Ever wanted to visit all the world's continents? But how many are there? Most school kids will say there are 7 continents in the world (standard English textbook definition) the real answer is much murkier. It's something reminiscent of the question - how many planets are there? There were nine planets until Pluto was stricken from the list - but even then scientists think there could be a ninth undiscovered planet out there.
A continent is a large landmass but what exactly constitutes a continent is determined by convention and not by any strict criteria. There is no recognized body that lists the continents. Antarctica is the hardest one to visit, but even the South Pole can be accessed by tourists.
The Complications of Counting The Continents
The most standard answer to how many continents there are is seven. The seven geographical regions are called Asia, Africa, North America, South America, Antarctica, Europe, and Australia.
- Textbook Answer: Seven Continents
But there are variations to this list. Some in the Spanish-speaking world consider North and South America (aka the Americas) to be a single continent because they are geographically linked. Although they still contend that Africa, Europe, and Asia are separate continents even though they are linked.
By some reckonings, Europe is not so much a continent as a massive peninsular of Asia (with the resulting landmass being called "Eurasia"). By the opposite token, the Indian Subcontinent can be considered a continent for similar reasons that Europe is.
- India: Often Called a Subcontinent
Some have thought that Australia is a bit small and is sometimes called the "Island Continent".
How Islands Are Grouped
Generally, oceanic islands are grouped with a nearby continent so that the world can be neatly split up. That makes sense in many cases - like the United Kingdom (Europe), Greenland (North America), western Indonesian islands (Asia), and New Guniea (Australia). All of these islands were part of the same (but partially submerged) continental crust and were joined together during the Last Glacial Maximum.
But it makes little sense for landmasses like Madagascar (grouped with Africa) - a continental fragment that split away from Africa many millions of years ago. And it makes no sense of the islands of Hawaii (grouped with North America) that have nothing to do with a continent or any continental crust.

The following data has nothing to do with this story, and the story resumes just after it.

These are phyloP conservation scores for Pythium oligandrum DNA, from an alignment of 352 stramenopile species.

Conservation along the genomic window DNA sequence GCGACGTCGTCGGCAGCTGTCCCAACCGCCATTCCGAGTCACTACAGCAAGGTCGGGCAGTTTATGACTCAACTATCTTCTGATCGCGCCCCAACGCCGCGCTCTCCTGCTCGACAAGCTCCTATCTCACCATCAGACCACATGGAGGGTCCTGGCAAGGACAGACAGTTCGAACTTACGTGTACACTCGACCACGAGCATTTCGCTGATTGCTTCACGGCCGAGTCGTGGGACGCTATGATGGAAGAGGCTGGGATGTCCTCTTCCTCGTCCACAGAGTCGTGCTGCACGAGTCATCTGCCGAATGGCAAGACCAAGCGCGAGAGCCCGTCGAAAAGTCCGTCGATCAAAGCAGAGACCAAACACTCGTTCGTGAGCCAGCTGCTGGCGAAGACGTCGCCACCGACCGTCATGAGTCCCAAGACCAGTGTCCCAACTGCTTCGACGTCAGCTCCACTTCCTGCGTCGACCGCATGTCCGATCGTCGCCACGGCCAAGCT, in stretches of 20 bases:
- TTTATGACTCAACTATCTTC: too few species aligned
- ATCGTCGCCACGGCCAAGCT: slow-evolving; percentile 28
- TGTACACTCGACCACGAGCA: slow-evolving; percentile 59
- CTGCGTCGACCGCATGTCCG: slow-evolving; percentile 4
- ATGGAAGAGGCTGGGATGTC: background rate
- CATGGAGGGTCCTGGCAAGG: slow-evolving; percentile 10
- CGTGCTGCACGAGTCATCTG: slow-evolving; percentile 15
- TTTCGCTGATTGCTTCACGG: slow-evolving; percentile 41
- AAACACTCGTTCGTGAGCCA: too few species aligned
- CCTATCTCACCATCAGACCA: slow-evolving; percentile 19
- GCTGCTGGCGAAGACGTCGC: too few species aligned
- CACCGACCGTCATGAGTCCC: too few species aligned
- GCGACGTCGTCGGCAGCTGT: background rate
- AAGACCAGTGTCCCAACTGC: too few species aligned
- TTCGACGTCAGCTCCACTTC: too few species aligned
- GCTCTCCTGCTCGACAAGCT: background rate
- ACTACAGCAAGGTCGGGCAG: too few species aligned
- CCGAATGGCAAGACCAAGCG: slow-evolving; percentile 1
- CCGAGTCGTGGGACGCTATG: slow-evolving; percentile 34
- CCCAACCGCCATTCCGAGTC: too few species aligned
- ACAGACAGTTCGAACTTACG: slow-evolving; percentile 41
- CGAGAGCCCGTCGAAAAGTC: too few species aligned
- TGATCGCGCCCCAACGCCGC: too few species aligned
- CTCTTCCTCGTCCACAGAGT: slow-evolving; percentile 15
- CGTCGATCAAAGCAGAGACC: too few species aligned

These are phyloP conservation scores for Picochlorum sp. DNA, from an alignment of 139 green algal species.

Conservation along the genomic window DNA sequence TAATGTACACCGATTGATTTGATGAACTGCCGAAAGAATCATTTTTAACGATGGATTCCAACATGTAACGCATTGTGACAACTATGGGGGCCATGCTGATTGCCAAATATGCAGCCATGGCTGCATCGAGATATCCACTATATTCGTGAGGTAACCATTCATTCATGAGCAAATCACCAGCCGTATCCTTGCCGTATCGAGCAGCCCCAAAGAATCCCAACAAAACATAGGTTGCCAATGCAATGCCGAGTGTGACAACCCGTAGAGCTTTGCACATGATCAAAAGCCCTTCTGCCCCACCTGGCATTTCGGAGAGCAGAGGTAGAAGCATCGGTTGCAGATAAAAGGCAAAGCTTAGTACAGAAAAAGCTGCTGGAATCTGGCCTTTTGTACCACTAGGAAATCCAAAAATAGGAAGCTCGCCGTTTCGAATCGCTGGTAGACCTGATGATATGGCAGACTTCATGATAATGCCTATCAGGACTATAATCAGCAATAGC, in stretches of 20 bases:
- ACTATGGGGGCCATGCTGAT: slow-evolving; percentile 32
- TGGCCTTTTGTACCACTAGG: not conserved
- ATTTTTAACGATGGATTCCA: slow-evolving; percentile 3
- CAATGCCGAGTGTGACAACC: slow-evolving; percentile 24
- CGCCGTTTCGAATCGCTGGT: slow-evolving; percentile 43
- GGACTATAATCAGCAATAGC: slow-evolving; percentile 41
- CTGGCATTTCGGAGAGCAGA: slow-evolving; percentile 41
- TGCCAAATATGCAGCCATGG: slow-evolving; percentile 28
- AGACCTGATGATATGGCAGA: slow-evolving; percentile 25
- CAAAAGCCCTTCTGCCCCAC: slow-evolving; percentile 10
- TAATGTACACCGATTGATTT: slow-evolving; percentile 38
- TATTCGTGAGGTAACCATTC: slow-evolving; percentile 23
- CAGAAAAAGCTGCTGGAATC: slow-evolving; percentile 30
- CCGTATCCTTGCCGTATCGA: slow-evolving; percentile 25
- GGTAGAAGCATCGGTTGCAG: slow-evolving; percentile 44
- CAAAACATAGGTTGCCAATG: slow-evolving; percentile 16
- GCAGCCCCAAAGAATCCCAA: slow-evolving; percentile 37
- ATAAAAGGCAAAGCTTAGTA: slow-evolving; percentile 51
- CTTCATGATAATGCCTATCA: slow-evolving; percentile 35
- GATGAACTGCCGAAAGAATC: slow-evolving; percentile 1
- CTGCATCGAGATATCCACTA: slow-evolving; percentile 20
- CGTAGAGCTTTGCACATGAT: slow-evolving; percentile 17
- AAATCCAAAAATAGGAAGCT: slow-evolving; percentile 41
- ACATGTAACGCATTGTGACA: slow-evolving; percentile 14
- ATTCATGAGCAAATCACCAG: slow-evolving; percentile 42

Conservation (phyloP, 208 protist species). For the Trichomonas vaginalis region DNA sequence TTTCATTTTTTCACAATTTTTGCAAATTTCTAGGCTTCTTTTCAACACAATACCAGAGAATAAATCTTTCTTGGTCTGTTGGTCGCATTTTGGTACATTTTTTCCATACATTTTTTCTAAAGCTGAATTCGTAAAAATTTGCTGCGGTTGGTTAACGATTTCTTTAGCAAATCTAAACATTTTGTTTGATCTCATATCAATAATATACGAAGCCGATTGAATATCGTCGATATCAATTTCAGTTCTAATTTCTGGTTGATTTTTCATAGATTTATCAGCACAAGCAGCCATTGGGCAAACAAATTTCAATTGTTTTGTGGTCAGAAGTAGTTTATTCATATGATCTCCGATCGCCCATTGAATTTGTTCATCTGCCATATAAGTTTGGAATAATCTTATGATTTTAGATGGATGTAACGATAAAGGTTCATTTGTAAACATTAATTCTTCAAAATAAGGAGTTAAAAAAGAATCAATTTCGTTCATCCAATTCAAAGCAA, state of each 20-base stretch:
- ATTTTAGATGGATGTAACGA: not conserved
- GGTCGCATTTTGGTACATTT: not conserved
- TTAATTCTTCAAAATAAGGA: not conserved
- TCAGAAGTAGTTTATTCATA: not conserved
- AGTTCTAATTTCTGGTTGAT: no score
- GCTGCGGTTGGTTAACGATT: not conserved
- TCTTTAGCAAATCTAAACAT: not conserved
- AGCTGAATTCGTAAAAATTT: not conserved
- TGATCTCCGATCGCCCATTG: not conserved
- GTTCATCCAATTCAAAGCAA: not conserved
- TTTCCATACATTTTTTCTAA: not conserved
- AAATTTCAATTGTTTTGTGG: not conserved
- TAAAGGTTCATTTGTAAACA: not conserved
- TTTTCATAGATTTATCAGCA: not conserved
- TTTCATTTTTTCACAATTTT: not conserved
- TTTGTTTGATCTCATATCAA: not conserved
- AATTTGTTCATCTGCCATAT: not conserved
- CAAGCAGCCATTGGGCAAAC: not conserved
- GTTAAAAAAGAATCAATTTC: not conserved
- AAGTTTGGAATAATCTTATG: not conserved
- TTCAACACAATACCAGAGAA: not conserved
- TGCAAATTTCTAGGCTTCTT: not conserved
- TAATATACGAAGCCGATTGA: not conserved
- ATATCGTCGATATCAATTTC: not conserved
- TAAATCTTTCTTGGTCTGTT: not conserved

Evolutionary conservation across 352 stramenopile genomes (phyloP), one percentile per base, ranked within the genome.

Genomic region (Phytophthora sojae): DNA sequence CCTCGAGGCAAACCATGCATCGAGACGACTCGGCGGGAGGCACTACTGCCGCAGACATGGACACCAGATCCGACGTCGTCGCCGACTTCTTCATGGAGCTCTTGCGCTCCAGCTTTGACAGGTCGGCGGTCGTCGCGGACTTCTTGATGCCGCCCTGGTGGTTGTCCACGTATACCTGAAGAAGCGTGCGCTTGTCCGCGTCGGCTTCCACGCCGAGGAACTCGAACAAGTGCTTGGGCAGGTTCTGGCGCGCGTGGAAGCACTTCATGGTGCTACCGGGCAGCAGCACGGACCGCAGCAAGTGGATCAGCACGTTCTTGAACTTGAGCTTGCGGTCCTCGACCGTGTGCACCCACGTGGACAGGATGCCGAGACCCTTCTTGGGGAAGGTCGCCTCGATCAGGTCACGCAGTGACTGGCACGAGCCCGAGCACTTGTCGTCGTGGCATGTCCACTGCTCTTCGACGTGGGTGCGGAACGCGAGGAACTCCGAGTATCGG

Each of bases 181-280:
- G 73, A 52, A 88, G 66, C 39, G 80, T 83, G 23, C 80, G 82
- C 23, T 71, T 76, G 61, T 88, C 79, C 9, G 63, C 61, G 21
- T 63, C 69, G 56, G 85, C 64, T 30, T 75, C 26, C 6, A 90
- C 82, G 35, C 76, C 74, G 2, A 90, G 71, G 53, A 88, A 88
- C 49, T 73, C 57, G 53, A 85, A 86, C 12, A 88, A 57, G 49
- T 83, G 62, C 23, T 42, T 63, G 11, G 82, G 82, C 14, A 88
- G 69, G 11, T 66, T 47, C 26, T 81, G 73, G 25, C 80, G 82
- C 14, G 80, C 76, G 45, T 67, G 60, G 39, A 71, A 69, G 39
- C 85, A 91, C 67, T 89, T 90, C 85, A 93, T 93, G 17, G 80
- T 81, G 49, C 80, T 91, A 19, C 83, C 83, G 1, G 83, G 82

The Standard Seven Continents of The World
- Size: 44.6 Million km2 or 17 Million square Miles
- Percentage of World Landmass: 29.8% Total Landmass
- Population: 4.6 Billion
- Percentage of World Population: 60% Total Population
- Size: 30 Million km2 or 11.7 Million square Miles
- Percentage of World Landmass: 20.3% Total Landmass
- Population: 1.3 Billion
- Percentage of World Population: 17% Total Population
- Size: 24 Million km2 or 9 Million square Miles
- Percentage of World Landmass: 16.2% Total Landmass
- Population: 0.58 Billion
- Percentage of World Population: 7.6% Total Population
- Size: 17.8 Million km2 or 6.9 Million square Miles
- Percentage of World Landmass: 11.9% Total Landmass
- Population: 0.42 Billion
- Percentage of World Population: 5.6% Total Population
- Size: 14 Million km2 or 5.5 Million square Miles
- Percentage of World Landmass: 9.5% Total Landmass
- Population: 0.0 Billion
- Percentage of World Population: 0% Total Population
- Size: 10 Million km2 or 3.9 Million square Miles
- Percentage of World Landmass: 6.7% Total Landmass
- Population: 0.75 Billion
- Percentage of World Population: 9.8% Total Population
- Size: 8.5 Million km2 or 3 Million square Miles
- Percentage of World Landmass: 5.7% Total Landmass
- Population: 0.042 Billion
- Percentage of World Population: 0.54% Total Population
All of these are easy to visit - except for Antarctica. There are a number of (expensive) ways to visit Antarctica and there is even a number of accommodation options there - from limited to luxury.
The Emerging Submerged Continent of Zealandia
There are some calls for submerged masses of continental crusts to be considered continents. There are calls for an eighth 94% submerged continent to be recognized of Zealandia.The Matter of The "Eighth Continent of Zealandia"
In geology, continents are defined as "one of Earth's major landmasses, including both dry land and continental shelves." This would lend Zealandia to really being the eighth continent. According to the BBC the criteria the scientists used to include Zealandia are:
- elevation above the surrounding area
- distinctive geology
- a well-defined area
- a crust thicker than the regular ocean floor
Zealandia has now been shown to be nearly the size of Australia - only most of it is underwater. It is also about twice as old as geologists had previously thought. While some term it a microcontinent, it is around 6 times larger than the next largest "microcontinent" of Madagascar. It is also larger than the Indian Subcontinent.
- 6x Larger: Than The Next Largest "Microcontinent of Madagascar
- Submerged: Around 94% of Zealandia is Submerged
- Main Landmasses: New Zealand and New Caledonia - Main Bits Poking Above The Water
So it seems if one truly wants to have claimed to have visited all the continents, then one shouldn't skip out on visiting New Zealand while in Australia.